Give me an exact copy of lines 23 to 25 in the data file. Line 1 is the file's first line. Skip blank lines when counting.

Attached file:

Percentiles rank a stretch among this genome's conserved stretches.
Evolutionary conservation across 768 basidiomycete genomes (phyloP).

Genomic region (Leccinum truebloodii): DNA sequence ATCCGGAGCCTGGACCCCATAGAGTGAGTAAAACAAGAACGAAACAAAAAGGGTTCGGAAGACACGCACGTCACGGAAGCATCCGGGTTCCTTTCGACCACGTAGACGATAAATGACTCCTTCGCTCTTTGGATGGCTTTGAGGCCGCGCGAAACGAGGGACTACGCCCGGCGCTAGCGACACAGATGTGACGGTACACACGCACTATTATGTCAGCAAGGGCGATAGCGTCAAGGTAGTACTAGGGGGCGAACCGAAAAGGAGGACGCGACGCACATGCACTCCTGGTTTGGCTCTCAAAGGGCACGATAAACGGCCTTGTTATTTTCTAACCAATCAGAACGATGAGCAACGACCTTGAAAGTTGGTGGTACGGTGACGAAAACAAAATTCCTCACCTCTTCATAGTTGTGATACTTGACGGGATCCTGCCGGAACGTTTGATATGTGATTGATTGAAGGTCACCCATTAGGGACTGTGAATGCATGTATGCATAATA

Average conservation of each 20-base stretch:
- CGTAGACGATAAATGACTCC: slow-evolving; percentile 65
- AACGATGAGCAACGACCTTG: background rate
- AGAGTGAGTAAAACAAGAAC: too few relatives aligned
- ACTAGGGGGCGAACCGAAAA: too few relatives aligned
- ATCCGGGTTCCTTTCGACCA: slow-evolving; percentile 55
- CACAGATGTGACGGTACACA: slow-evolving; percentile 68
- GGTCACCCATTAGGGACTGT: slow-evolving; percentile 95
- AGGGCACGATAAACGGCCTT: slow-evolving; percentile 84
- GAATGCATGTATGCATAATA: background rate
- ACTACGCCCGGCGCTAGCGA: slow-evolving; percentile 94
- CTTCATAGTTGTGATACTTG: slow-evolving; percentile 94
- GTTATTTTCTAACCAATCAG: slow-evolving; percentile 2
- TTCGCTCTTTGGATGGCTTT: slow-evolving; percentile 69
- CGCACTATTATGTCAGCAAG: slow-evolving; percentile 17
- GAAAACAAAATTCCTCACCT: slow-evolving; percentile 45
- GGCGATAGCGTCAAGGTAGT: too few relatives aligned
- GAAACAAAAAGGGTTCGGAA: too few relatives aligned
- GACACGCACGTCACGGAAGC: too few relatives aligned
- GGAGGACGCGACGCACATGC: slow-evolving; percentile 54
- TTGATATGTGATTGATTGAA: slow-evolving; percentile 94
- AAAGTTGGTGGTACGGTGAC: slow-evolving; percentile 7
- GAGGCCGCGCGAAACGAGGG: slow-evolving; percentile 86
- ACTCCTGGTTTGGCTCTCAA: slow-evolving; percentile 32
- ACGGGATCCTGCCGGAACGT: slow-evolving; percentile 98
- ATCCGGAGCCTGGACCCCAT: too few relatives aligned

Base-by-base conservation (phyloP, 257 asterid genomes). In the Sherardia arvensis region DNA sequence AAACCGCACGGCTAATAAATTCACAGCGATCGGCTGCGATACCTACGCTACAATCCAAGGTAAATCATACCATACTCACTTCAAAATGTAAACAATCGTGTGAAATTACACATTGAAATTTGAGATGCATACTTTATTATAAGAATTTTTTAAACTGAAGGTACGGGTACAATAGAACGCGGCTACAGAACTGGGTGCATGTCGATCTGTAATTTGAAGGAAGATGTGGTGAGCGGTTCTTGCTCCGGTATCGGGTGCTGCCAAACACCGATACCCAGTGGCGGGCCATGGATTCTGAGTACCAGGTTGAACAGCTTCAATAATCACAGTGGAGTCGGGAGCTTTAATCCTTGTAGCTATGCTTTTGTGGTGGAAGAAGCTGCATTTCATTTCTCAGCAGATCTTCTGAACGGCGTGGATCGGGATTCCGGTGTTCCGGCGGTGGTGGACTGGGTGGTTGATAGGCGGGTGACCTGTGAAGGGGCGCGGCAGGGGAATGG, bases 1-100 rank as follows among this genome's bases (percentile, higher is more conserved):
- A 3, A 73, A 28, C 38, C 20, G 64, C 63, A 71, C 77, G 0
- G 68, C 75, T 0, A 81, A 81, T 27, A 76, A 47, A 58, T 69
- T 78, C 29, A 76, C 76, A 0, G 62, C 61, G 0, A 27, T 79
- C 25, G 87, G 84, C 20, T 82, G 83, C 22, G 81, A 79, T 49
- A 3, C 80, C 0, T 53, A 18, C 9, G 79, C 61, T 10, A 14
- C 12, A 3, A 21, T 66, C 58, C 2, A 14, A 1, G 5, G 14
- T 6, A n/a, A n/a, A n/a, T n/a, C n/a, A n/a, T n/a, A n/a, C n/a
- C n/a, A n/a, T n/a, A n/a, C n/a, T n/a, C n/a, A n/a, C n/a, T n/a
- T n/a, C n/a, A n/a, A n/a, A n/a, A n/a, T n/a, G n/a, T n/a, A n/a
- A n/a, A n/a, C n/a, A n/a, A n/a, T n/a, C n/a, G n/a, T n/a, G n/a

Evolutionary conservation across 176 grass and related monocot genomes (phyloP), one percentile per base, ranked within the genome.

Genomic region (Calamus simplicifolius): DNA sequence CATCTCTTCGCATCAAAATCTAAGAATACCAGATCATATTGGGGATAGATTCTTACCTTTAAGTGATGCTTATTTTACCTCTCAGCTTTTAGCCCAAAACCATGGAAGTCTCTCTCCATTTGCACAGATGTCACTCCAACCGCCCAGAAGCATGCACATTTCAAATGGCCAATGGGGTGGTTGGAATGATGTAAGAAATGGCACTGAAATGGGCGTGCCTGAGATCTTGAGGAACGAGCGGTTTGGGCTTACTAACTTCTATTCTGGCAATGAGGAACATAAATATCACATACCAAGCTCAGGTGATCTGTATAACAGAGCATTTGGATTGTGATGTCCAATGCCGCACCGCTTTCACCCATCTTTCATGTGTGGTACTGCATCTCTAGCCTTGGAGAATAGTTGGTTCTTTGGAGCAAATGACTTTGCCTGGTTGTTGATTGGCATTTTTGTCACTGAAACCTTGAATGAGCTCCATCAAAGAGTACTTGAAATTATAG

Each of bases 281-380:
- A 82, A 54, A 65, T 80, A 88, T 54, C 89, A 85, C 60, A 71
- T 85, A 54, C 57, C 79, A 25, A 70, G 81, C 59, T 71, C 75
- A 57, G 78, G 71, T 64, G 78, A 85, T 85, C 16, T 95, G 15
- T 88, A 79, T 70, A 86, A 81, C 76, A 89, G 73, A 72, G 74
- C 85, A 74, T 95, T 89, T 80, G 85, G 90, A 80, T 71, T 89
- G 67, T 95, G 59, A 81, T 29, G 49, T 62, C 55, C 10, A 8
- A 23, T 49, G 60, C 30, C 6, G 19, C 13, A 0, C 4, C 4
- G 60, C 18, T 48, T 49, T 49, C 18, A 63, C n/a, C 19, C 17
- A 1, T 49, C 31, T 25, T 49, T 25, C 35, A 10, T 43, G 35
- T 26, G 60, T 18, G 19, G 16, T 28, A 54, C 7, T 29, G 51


- GGAGGACGCGACGCACATGC: slow-evolving; percentile 54
- TTGATATGTGATTGATTGAA: slow-evolving; percentile 94
- AAAGTTGGTGGTACGGTGAC: slow-evolving; percentile 7